There’s a lot more to Bollywood that meets the eye. A lot of movies go underrated because they don’t have a glamorous star cast or if the movie is made on a low budget. These movies are too good to overlook and should be appreciated for story lines that are different and stand out.
Travel to Hawai Manzil in Bhopal’s crowded alleyways, a building shared by four women who have four interspersing stories. Their plights are different, but the constant backlash and tyranny they face have a universal quality. Debutante director Alankrita handles countless taboos. Unapologetically bold and opinionated in its treatment of grave woman issues, the film shockingly managed to elicit laughter rather than empathy from quite a chunk of the audience.
Based upon the tragic situation of acrid lack of rainfall in the Bundelkhand region of Central India and the extreme measures devout farmers undergo as a consequence. One of the most haunting films this year, courtesy stellar performances by Sanjay Mishra and Ranvir Shorey, this is a film which NEEDS the attention ‘Padmavati’ is getting.
Konkana Sen Sharma, one of the finest actors of her generation, sits in the director’s chair for the first time for a coming-of-age story, well, kind of. ADITG is the story of how Shutu, a shy student’s life spirals downward during a family holiday. Vikrant Massey does a stellar job of stepping into the shoes of a man who himself navigating the blurred lines of what is accepted in society and questions his own space within the world.
Irrfan Khan and his movies are like a breath of fresh air. They are different from the basic Bollywood style of movies. Hindi Medium targets the primary education system. Shot in the gullies of Delhi, it shows to what extents parents can go to get their child admitted to a prestigious school. The methods that the couple chooses are extreme and later on makes them realize their mistake. The humor is also good just like in any other Irrfan Khan movies, it’s worth a watch.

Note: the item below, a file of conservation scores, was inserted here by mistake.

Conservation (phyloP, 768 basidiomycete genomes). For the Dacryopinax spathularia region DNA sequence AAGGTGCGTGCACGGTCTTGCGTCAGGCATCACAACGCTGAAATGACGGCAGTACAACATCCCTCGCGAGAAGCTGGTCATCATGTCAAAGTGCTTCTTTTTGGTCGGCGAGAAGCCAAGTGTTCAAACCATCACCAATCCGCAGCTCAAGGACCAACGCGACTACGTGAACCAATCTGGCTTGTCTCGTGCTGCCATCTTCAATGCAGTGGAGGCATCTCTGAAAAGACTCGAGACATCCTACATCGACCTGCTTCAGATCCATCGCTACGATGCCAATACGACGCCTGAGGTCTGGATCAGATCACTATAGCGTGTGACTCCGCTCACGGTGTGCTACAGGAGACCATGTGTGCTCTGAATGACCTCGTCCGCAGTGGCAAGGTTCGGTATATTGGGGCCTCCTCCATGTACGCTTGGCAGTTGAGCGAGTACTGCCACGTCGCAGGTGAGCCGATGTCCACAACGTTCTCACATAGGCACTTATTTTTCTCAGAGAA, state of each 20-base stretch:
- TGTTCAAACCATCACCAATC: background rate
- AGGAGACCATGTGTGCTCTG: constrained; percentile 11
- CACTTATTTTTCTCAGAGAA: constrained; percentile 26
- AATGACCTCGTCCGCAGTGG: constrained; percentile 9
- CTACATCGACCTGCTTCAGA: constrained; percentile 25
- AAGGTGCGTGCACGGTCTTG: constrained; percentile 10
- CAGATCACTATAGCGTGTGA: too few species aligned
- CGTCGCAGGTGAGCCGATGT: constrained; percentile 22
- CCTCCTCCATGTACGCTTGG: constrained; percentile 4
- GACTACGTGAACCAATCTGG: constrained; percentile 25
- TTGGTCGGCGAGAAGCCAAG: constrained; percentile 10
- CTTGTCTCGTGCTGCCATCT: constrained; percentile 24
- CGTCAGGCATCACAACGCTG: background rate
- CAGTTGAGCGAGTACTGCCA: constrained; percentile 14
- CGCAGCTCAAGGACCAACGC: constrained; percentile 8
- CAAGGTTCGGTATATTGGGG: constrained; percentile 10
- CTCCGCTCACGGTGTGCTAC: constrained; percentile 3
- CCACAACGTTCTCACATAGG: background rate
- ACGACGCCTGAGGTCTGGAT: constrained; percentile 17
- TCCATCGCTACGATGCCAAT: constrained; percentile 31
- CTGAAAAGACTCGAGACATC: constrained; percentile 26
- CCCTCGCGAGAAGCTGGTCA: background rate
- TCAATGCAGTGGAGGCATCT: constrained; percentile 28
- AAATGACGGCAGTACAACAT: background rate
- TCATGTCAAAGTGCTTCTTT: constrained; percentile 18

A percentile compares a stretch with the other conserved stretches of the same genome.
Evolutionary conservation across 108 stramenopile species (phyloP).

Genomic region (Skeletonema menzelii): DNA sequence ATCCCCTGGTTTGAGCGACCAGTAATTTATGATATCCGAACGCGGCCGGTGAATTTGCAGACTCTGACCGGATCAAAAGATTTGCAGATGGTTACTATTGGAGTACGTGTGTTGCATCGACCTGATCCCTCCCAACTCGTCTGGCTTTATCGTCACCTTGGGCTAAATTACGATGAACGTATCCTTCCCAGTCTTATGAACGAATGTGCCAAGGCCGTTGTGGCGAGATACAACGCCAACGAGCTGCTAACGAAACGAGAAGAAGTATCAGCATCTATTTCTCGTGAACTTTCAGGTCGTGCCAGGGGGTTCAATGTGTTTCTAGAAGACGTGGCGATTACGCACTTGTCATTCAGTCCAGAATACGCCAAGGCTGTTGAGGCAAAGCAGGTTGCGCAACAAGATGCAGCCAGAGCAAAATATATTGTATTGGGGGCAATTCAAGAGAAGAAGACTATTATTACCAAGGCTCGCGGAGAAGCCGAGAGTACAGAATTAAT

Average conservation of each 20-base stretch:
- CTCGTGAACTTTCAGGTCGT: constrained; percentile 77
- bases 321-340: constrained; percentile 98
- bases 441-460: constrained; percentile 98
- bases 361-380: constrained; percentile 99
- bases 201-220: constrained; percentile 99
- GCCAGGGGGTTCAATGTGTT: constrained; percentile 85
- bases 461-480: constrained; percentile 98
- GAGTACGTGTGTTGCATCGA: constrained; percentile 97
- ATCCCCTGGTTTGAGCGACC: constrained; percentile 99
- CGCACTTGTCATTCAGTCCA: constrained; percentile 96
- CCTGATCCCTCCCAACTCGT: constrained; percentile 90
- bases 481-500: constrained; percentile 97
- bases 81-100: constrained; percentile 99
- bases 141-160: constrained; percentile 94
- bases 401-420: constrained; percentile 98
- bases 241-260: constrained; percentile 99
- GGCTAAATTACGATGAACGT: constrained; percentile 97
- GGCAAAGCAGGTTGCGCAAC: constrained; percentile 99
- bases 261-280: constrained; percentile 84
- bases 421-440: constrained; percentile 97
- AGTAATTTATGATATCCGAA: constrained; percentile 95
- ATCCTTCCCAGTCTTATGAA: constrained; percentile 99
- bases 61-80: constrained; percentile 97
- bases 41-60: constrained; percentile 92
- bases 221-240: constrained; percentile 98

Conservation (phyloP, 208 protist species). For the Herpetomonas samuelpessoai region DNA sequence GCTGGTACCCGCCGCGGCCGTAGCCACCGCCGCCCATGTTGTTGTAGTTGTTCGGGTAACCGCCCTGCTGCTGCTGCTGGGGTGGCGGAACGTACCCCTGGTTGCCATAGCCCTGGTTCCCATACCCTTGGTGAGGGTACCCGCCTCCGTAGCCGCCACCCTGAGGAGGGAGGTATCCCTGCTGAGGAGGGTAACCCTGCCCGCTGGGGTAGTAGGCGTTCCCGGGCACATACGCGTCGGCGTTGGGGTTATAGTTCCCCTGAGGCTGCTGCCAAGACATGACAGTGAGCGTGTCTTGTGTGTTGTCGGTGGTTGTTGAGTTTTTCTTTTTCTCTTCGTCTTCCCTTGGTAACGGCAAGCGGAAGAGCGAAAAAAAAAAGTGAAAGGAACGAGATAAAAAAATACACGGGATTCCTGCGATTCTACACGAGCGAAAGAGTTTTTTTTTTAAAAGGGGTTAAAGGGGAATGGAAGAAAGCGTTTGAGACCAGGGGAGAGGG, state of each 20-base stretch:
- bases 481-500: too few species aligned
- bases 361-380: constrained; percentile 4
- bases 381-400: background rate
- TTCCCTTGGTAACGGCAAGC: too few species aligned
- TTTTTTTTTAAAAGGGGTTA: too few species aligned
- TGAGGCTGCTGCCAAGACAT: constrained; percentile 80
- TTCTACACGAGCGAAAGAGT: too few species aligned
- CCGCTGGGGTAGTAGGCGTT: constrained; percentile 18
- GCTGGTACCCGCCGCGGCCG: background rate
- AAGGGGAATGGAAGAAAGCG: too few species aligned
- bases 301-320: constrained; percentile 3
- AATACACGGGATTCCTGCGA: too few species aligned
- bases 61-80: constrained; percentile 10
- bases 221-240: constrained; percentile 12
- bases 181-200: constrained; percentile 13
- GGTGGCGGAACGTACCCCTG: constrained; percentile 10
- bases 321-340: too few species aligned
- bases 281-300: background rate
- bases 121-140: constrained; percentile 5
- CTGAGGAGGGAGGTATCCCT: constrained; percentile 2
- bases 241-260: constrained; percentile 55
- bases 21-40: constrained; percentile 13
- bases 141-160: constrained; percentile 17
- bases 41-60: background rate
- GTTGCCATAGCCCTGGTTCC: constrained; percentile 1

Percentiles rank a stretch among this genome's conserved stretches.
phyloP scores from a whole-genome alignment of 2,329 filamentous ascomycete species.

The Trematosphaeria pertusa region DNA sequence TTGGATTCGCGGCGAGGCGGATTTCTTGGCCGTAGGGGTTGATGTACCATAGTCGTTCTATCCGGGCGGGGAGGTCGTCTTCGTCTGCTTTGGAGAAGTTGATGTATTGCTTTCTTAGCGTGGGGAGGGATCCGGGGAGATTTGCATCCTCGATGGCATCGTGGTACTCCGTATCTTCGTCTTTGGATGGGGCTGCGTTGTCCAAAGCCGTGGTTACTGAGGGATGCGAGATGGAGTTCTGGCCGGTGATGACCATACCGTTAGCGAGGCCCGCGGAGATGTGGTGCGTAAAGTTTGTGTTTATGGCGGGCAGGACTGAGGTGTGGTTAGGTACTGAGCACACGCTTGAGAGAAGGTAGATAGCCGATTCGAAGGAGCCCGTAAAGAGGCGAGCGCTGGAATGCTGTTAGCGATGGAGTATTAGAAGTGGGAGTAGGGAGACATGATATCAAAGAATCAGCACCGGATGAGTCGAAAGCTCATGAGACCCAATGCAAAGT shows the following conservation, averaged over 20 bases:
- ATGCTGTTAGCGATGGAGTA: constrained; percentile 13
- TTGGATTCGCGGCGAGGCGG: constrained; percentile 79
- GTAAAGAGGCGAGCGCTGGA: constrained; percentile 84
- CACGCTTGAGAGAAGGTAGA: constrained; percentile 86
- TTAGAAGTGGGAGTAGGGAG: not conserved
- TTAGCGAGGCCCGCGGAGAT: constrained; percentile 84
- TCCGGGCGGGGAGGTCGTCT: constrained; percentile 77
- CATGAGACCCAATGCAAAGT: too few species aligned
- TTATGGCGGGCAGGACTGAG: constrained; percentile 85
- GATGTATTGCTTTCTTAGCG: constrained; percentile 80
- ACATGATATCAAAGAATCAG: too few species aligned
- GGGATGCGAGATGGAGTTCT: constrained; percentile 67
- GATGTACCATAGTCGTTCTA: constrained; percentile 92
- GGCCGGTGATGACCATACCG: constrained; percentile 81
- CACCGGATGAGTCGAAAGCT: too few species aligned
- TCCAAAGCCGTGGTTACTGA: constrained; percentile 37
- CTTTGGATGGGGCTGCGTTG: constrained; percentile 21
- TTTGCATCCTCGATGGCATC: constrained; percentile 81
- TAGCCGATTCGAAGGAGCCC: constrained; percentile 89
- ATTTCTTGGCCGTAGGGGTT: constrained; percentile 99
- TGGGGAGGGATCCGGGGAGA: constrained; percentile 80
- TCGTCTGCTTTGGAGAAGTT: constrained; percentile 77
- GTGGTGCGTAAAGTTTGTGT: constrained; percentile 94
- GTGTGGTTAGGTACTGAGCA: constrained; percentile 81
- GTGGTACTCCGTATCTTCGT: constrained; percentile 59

Newton’s principles and patience are put to test when he runs into Aatma Singh (Pankaj Tripathi), the armed officer responsible for providing security to Newton and his three colleagues which includes Gondi-speaking Malko (Anjali Patil). It is very well written and Rajkummar Rao has done justice to the role completely. Amit Masurkar’s Newton, after traveling to over 40 international film festivals and winning prizes in Berlin and Hong Kong, releases in India. And it’s fully worth taking a trip to the cinemas to watch this thought-provoking and amusing little indie, which follows a day in the lives of people involved in the painstaking process of conducting elections in a dangerous area deep in the jungles of Chhattisgarh.
Starring Akshay Kumar and Bhoomi Pednekar, this movie brings us to the ugly truth of villages in India.
While the song and daughter-in-law voice their concerns for constructing a toilet in the house, they’re both ridiculed for debunking the traditions of ancient India. It’s an interesting story based on the real-life situation of a woman who left home on the next day of her marriage because of the absence of a lavatory inside their home.
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